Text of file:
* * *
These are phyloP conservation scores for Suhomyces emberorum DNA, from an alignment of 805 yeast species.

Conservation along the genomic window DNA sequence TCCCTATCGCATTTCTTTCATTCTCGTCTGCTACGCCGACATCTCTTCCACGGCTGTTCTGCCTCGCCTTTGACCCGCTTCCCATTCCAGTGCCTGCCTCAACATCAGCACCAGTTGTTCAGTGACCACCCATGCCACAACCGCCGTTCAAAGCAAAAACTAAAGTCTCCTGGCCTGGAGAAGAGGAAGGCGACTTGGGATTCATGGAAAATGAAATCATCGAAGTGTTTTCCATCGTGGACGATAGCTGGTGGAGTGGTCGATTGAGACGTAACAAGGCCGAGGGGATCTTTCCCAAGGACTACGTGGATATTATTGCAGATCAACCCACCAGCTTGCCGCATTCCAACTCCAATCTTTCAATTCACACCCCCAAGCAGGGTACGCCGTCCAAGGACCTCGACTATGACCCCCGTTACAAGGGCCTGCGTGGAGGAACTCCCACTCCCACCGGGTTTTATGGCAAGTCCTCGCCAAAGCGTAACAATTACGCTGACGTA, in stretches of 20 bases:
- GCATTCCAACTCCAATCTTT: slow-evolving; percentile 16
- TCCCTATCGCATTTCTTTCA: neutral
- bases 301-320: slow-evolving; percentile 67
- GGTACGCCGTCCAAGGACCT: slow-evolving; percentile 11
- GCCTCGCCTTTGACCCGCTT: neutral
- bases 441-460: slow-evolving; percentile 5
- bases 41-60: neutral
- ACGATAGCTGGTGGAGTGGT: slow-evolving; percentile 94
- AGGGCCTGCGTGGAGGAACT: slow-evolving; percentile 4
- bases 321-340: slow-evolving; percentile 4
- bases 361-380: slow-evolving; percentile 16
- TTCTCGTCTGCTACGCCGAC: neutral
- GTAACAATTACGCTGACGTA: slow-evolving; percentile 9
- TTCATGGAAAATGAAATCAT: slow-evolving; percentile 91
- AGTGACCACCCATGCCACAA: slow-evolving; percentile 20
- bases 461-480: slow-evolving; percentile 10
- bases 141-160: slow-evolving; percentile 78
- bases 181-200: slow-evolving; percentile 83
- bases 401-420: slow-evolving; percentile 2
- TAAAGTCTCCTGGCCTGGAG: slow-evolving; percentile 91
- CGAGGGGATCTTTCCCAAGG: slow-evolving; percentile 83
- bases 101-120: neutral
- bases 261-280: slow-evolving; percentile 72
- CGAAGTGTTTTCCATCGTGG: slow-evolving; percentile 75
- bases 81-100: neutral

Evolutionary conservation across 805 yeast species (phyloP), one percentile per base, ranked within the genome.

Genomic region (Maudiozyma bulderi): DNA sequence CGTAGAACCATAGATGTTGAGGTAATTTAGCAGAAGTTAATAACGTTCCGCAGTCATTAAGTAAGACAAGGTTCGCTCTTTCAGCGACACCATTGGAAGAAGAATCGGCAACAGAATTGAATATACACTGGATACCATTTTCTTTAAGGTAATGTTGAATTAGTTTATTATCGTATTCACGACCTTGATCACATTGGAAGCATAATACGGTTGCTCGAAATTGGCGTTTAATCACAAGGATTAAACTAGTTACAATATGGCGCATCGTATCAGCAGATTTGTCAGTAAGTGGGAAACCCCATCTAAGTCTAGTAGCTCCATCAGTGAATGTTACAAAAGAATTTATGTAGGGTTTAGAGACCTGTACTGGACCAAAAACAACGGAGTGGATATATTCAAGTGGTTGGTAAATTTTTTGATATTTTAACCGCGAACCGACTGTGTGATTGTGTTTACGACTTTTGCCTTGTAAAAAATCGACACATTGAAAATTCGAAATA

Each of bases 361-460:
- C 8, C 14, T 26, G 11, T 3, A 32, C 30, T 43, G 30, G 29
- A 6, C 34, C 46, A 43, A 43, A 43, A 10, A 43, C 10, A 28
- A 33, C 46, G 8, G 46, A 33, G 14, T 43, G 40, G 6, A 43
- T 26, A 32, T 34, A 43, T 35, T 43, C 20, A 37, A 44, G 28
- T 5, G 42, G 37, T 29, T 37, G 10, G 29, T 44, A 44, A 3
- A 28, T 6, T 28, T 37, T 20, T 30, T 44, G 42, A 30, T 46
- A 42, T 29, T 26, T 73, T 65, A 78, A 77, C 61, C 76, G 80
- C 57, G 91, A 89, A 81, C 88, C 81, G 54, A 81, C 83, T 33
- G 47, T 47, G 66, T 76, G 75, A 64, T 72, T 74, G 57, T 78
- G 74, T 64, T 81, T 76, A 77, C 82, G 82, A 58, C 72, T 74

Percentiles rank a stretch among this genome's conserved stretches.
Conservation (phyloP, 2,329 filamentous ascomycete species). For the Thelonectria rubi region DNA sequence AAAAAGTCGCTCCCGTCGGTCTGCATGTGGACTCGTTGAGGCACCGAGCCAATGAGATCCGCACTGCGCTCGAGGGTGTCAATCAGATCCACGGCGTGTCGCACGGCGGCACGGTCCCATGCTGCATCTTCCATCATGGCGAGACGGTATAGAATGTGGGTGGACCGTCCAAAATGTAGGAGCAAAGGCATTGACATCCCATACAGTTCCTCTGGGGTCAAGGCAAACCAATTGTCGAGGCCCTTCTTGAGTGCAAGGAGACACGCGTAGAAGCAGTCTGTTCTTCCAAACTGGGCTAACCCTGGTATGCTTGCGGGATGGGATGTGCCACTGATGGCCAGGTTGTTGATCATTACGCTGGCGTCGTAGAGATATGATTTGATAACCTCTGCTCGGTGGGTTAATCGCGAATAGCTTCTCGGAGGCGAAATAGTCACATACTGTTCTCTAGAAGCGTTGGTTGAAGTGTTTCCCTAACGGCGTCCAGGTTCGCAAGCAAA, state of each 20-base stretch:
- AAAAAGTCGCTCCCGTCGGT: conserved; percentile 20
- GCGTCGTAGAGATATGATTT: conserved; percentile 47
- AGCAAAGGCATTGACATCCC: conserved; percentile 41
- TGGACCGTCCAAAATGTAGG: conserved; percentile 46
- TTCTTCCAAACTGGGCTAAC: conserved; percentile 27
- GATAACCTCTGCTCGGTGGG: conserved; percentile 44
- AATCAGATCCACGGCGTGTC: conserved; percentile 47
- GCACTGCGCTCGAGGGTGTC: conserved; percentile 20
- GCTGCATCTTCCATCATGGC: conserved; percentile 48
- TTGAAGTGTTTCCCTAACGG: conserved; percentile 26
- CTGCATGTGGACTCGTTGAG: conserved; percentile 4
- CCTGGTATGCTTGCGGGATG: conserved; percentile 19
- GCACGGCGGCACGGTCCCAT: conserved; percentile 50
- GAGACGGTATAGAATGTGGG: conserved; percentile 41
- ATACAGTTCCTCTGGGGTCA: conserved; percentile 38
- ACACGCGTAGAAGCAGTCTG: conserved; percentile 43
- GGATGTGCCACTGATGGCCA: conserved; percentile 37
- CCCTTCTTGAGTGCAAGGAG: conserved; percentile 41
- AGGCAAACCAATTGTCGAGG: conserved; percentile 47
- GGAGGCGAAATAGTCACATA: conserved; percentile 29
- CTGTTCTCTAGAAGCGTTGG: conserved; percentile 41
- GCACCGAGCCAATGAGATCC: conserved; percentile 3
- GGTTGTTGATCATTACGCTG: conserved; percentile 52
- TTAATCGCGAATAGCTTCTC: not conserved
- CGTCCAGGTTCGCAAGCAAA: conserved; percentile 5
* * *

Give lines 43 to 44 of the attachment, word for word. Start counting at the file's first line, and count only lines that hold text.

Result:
- AAAAAGTCGCTCCCGTCGGT: conserved; percentile 20
- GCGTCGTAGAGATATGATTT: conserved; percentile 47